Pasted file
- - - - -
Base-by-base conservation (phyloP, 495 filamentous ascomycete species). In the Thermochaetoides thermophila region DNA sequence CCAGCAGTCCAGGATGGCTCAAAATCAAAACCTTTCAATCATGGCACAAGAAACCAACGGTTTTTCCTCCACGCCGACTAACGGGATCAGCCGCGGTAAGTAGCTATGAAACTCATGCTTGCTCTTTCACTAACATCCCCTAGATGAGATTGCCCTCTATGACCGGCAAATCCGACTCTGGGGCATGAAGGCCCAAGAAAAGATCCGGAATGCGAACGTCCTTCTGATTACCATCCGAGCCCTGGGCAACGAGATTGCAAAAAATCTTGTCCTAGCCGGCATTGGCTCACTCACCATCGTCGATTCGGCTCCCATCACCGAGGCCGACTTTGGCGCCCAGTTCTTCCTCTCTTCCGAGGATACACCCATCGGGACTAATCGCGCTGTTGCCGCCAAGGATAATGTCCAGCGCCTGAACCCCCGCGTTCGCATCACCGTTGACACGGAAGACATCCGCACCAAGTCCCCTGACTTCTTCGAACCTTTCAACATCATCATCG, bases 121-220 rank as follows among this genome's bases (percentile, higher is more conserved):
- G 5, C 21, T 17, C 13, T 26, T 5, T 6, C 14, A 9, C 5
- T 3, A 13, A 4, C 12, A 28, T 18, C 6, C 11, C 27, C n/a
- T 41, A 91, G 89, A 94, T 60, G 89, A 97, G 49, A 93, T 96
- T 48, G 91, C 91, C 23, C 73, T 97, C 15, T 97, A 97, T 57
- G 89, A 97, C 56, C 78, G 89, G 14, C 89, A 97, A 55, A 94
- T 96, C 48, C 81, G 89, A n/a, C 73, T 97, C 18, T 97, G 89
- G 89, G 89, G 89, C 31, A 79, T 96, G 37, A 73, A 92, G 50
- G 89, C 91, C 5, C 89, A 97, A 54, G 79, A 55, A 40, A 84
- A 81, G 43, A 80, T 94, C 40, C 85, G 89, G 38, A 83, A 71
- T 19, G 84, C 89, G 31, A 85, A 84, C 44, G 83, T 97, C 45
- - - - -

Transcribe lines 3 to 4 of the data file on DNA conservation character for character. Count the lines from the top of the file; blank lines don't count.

- T 3, A 13, A 4, C 12, A 28, T 18, C 6, C 11, C 27, C n/a
- T 41, A 91, G 89, A 94, T 60, G 89, A 97, G 49, A 93, T 96